Last Tuesday, after the Bible study I attend, several of us had a relatively heated discussion about Exodus 22:14:
If a man borrows anything of his neighbor, and it is injured or dies, the owner not being with it, he shall make full restitution. [ESV]
The context is a set of laws about how Israelites were to handle problems that occurred when one person was in possession of someone else's animal and something happened to it. Different circumstances involved different issues. If it was loaned at the request of the borrower, the borrower has more responsibility than if the borrower was holding it on request of the lender, since the lender had taken the initiative to institute the situation. But in the standard case of borrowing (and not renting) at the initiative of the borrower, if something were to happen to the animal not in the presence of the owner, it was the responsibility of the borrower to repay the full price of the animal (perhaps by simply repaying an animal of equal quality).
The question arose about whether someone today should derive the general moral principle that a borrower should repay the full price of damage if something should happen while borrowing something (not just an animal but anything). If I borrow your car and crash it, the principle should apply. I owe you for any cost to you in repairing it. But what if the transmission fails, and it's been on the fritz for over a month? It just happens to go when I have it in my possession. Even worse, what if you deliberately let me borrow that car rather than your other car in the hopes that it would die when I had it so the obligation would be mine, knowing I would take this text to apply that way today?
According to several people at the study last week, I have the moral obligation to pay the several thousand dollars that it costs for a new transmission. When I called that unjust, they said Jesus' death was unjust, so I should suck it up, as if God doesn't care about justice even though the very context of these laws is so obviously concerned with justice and getting the details of each situation right so that the hard cases can be handled fairly. I know no theory of the atonement that has the cross making me morally responsible for what I didn't do, just those that remove what I did do. This view seems to have the absurd conclusion that if you borrow my pen just as the ink has run out, you have the moral obligation to buy me a new pen when it runs out in your possession.
I think there's a fundamental mistake going on here, and it's not so much a new covenant vs. old covenant confusion, because I think whatever moral principles underlie these laws ought to apply in any context. I think what's going on could actually be a problem in the old covenant itself. What if a farmer decided to take advantage of his neighbor by lending him the ox that he knew was in poor health, hoping that it gave out in the possession of his neighbor when he wasn't present, knowing it would have a hard time handling the kind of work the neighbor wanted to borrow an ox to do? It seems unjust to hold the borrower accountable if the lender is deceptive in hiding this condition from the borrower. So the problem arises even in the setting immediate to the Torah if it's to be applied in the way that my conversation partners last week were taking it.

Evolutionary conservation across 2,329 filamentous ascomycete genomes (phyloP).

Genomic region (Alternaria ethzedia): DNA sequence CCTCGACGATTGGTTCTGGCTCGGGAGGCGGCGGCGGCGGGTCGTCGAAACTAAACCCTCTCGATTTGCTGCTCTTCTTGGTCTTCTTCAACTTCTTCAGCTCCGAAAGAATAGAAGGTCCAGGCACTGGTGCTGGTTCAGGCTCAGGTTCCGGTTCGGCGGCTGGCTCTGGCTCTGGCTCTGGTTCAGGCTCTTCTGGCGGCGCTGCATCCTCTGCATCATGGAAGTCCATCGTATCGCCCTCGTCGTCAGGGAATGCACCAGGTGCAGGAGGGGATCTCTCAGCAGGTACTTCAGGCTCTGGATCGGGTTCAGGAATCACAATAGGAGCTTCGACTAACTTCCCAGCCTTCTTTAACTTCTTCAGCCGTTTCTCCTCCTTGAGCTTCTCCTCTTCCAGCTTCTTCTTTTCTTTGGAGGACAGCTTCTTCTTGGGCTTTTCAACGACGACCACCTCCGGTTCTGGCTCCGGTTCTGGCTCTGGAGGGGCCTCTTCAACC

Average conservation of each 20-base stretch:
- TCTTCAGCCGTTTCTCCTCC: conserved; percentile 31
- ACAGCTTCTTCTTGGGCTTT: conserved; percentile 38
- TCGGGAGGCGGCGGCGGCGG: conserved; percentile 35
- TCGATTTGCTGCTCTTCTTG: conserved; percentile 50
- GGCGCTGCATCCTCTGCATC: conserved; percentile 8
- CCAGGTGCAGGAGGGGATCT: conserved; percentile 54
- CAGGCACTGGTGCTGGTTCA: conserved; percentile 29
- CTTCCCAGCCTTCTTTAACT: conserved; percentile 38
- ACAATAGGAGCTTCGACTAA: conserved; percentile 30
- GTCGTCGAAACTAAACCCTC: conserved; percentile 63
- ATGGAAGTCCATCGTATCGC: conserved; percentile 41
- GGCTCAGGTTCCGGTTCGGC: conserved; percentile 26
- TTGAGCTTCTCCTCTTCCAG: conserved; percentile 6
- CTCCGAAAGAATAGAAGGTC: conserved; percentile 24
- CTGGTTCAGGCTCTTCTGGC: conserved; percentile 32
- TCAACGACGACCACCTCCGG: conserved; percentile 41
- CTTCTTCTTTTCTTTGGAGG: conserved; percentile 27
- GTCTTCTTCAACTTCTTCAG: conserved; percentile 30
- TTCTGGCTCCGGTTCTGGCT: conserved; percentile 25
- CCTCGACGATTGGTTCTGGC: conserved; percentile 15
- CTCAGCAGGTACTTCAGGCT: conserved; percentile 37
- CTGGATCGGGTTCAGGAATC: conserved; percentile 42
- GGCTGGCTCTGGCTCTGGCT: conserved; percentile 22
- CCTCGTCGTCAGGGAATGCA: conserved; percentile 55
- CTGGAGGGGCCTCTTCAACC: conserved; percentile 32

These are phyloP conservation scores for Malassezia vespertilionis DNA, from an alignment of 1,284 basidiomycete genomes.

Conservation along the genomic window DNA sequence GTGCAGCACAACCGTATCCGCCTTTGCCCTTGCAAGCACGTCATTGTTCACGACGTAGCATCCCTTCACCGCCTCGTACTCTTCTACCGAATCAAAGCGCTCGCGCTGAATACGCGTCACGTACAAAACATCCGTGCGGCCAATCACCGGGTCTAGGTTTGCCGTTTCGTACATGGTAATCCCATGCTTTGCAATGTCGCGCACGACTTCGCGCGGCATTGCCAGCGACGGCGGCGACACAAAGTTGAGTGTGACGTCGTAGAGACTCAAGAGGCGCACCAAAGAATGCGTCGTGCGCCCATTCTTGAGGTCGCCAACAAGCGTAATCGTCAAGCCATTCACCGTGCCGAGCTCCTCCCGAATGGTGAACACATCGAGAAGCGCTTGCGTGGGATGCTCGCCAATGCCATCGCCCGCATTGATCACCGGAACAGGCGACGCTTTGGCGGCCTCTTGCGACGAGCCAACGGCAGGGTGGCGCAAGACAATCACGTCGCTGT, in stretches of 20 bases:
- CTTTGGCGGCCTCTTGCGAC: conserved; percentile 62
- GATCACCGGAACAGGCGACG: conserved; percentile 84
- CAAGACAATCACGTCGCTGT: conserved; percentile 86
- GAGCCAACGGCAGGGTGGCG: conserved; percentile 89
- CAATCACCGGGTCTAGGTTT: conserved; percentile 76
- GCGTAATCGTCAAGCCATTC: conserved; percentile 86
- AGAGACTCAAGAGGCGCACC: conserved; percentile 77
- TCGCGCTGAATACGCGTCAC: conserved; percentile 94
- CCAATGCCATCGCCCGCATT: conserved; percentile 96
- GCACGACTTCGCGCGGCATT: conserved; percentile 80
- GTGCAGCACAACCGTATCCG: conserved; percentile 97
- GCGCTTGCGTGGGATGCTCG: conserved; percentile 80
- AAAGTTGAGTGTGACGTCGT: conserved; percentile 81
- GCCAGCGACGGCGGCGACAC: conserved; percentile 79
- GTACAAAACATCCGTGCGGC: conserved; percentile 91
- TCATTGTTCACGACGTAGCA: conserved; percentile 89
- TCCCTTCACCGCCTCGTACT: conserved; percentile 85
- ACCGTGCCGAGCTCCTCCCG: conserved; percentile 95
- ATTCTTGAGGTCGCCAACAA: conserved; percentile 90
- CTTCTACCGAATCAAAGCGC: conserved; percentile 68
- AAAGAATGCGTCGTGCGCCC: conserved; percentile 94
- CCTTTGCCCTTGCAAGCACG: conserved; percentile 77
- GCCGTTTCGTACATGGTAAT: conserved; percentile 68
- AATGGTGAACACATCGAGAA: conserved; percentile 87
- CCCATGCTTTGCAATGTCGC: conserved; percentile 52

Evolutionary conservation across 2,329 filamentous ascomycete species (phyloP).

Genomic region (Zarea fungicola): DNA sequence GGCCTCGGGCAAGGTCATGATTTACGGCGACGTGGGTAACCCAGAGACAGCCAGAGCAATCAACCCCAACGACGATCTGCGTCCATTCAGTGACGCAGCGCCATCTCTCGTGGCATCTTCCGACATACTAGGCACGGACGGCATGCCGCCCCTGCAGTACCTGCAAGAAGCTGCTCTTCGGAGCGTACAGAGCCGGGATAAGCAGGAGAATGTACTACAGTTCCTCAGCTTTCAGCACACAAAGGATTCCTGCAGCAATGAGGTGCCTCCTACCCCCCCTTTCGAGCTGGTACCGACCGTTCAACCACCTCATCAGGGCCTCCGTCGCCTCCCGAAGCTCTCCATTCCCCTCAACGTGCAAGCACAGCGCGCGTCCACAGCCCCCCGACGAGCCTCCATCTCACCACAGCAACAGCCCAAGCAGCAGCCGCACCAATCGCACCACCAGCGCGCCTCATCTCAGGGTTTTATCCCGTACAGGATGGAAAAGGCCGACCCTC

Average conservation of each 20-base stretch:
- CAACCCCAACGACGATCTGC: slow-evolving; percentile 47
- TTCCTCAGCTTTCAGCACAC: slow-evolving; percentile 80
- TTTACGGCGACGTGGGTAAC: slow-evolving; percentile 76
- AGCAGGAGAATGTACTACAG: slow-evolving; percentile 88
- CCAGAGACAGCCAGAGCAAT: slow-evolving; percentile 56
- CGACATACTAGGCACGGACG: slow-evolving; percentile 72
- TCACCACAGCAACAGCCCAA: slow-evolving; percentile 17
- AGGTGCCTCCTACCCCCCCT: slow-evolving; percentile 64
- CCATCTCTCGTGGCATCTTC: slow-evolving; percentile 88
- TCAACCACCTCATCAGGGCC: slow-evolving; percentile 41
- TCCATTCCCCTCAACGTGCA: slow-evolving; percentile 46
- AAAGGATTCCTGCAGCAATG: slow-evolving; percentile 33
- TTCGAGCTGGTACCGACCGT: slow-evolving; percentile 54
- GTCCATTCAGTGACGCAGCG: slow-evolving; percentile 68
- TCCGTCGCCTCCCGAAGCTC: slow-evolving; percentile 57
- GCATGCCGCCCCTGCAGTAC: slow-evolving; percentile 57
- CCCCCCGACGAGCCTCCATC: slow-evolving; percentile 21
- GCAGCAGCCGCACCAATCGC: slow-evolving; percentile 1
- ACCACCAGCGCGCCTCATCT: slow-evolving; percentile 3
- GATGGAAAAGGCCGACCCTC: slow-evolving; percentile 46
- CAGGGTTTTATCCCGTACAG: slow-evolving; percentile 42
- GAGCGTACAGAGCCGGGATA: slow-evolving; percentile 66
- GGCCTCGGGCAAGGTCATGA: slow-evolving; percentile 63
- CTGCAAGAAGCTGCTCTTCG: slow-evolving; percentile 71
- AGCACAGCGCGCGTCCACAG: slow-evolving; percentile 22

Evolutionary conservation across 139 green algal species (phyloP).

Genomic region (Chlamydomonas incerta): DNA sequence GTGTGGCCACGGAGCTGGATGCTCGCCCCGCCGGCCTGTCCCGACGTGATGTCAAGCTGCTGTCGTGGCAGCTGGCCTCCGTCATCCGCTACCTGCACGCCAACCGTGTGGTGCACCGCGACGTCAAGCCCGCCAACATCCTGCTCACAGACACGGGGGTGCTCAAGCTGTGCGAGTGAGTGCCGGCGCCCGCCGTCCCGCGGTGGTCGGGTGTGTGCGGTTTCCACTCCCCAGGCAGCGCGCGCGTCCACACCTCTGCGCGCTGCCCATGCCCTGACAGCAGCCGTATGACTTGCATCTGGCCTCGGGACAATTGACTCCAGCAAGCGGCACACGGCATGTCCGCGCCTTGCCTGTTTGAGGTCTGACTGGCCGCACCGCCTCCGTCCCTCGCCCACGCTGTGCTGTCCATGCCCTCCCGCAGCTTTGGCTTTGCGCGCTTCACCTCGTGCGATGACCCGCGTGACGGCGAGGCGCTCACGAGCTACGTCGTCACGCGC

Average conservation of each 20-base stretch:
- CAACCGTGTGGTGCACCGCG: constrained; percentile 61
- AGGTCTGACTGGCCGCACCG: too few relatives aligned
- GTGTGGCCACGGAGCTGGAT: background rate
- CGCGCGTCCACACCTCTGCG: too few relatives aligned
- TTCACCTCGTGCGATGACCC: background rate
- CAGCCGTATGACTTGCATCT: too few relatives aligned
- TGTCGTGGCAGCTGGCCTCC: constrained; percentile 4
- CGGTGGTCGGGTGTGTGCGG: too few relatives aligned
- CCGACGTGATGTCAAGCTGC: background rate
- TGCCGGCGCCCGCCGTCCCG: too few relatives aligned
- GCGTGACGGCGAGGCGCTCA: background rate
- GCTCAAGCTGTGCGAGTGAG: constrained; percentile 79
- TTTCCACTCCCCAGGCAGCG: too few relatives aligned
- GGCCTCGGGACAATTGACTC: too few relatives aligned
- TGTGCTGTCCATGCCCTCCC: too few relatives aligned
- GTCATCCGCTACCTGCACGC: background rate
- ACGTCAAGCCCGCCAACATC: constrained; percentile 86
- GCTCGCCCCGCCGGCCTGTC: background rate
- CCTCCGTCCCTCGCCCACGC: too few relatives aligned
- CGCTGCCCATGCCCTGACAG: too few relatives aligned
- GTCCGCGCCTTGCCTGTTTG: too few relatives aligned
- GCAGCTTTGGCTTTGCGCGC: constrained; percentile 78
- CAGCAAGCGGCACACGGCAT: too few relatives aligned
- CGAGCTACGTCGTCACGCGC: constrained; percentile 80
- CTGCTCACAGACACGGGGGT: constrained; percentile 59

My suggestion is that we're thinking of case law wrongly when we derive that sort of conclusion. Case law in the Torah describes some hard cases to illustrate some general moral principles, principles the judges in any individual case might have to apply a little differently in a different case. Stealing an animal required payment of more than just what was stolen. If it was a sheep, it would be fourfold. An ox would be fivefold. What about a donkey? We're not told. The reasons behind the original law would then have to be applied thoughtfully by judges to determine a just repayment if a donkey got stolen. We see several instances of variations in circumstances determining a different outcome in this very chapter, but many probably occurred that it doesn't discuss. There would be exceptions for lots of possible situations, and the law wasn't intended to cover every details. It was meant to provide guidance for judges to figure out the just decision in some of the harder cases. If a farmer obviously abused the borrowing law in the way I just described, I'm pretty sure no judge would make the borrower pay. It's not a violation of v.14 to make such a call, unless you take case law in the Torah to be absolute in the way that we know it's not. We know this by the examples of exceptions that we do see and the knowledge that the exceptions listed in the Torah are not exhaustive.
Other relevant considerations might also come up in the car case. We're not dealing with an animal but a means of transportation that involves huge expenses with a lot of long-term wear-and-tear that could without notice cause a failure. There's a lot less of that, and certainly with less expense if it occurs, with farm animals. We also don't have a situation where I'm likely to have a transmission to give to someone else the way we would likely have with an agrarian society whose people mostly did have some animals. If it can be shown that I caused the problem, I'm responsible. If it can't, and there's good reason to think I'm not, I shouldn't be held responsible. It's only in the case where it could go either way that we've got a worry in how we apply it, but those are the hard cases. The case I imagine shouldn't be a hard case. It's just not the kind of case that v.14 has in mind. Other morally relevant factors are present, and case laws aren't intended to cover every case like the one described, just the most typical ones where other factors aren't present.